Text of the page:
Thick craft foam – Up your thickness with the knife blade by using heavier craft foams!
Mat to use: A fresh standard grip mat will work for materials thinner than 1 mm, but usually, the knife blade is used on thicker materials, so I recommend the strong grip mat. If you’re using something like 3 mm balsa wood, you may also need to use some painter’s tape around the edges to ensure it doesn’t slide mid-cut.
Settings: For the craft foam, wood, chipboard, and leather, there are settings you can select with you click on “view all materials” in Design Space. We will cover this in more detail later.
Rotary Blade (Cricut Maker only) – What Can I Cut?
Washi Sheets – Washi Sheets are awesome specialty papers. Usually, they have fun textures or prints on them. They work beautifully for cards!
Crepe paper – Can you say easy crepe paper flowers?! Cutting crepe paper has long been desired, and now it is possible with the Maker and rotary blade!
Cork – Cork can be delicate to cut, so the rotary blade is ideal!
Tissue paper – Cut tissue paper with too! Make sure to choose a higher-quality paper like the one linked here.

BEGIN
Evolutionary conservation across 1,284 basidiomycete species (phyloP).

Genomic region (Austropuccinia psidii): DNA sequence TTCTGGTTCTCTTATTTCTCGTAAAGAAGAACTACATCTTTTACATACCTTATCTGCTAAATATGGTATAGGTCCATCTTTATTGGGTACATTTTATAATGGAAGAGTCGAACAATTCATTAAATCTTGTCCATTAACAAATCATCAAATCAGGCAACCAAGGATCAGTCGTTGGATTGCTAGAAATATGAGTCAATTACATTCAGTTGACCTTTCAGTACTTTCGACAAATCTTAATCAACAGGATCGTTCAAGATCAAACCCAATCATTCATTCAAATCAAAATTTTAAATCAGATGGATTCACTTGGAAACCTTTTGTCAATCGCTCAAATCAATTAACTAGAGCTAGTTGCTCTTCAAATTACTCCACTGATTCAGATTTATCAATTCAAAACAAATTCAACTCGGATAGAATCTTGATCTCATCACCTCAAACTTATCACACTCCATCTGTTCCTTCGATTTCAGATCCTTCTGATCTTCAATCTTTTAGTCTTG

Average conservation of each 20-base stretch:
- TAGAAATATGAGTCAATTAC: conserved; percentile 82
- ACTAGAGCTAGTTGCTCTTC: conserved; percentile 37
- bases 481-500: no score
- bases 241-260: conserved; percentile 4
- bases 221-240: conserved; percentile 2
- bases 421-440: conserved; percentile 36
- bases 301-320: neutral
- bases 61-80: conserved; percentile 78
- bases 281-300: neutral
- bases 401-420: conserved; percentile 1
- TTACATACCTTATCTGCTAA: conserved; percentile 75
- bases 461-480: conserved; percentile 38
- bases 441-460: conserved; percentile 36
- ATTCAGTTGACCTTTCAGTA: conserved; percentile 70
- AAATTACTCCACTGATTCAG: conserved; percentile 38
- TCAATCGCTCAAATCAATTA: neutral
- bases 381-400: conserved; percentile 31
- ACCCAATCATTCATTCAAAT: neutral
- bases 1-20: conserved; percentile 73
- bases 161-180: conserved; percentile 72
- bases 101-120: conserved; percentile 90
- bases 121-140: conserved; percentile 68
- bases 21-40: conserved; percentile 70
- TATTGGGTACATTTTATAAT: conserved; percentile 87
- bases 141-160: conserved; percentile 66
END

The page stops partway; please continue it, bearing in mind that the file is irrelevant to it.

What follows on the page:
Delicate fabrics – More delicate Fabrics, like tulle, organza, and lace, are a good fit for the rotary blade.
Mat to use: You can use a fabric grip mat for light fabrics and cork, but use a standard or light grip mat for crepe and light for tissue paper.
Settings: Delicate fabrics should be set to the fabric selection setting, while the tissue, crepe, and washi paper should be placed on their named setting within custom settings.
Okay, I know that was A LOT of info in this post. Don’t feel like you have to grasp it all right now. The purpose of this is to get you thinking about what is possible to craft with a Cricut and where to find the best materials.
In your course, you will find a printable chart for materials, blades, and settings. While there may be occasional variances, this chart is a good resource to refer to when you are getting started. It is always important that when working with new material, you do a test cut first!
Additional Crafting Supplies You May Want
Tacky glue – This glue is great for craft projects in general. It dries clear, and the bottle goes a long way.
Tombow liquid glue – I love this glue because the tip is super finite and allows me to get small dots of glue on intricate cuts.
Hot glue gun – Hot glue is my go-to choice if I am not working with an intricate project!
Tombow tape runner – Runner tape can be beneficial for papercrafts.
Wood dowel – I like to use wood dowels to curl paper with.
Bone paper curler – This is also an alternative to curling paper.
Paper Blooms shaping mat and toolset – A product of my own creation, perfect for cupping flower petals or embossing.
Painter’s tape – This tape comes in handy for wood or leather projects.
Elastic ribbon – Elastic ribbon works well for hair accessory crafts.
Heat and bond – If you cannot use non-bonded fabrics with your machine, you may need heat and bond to be applied before cutting things like felt, denim, and standard fabrics.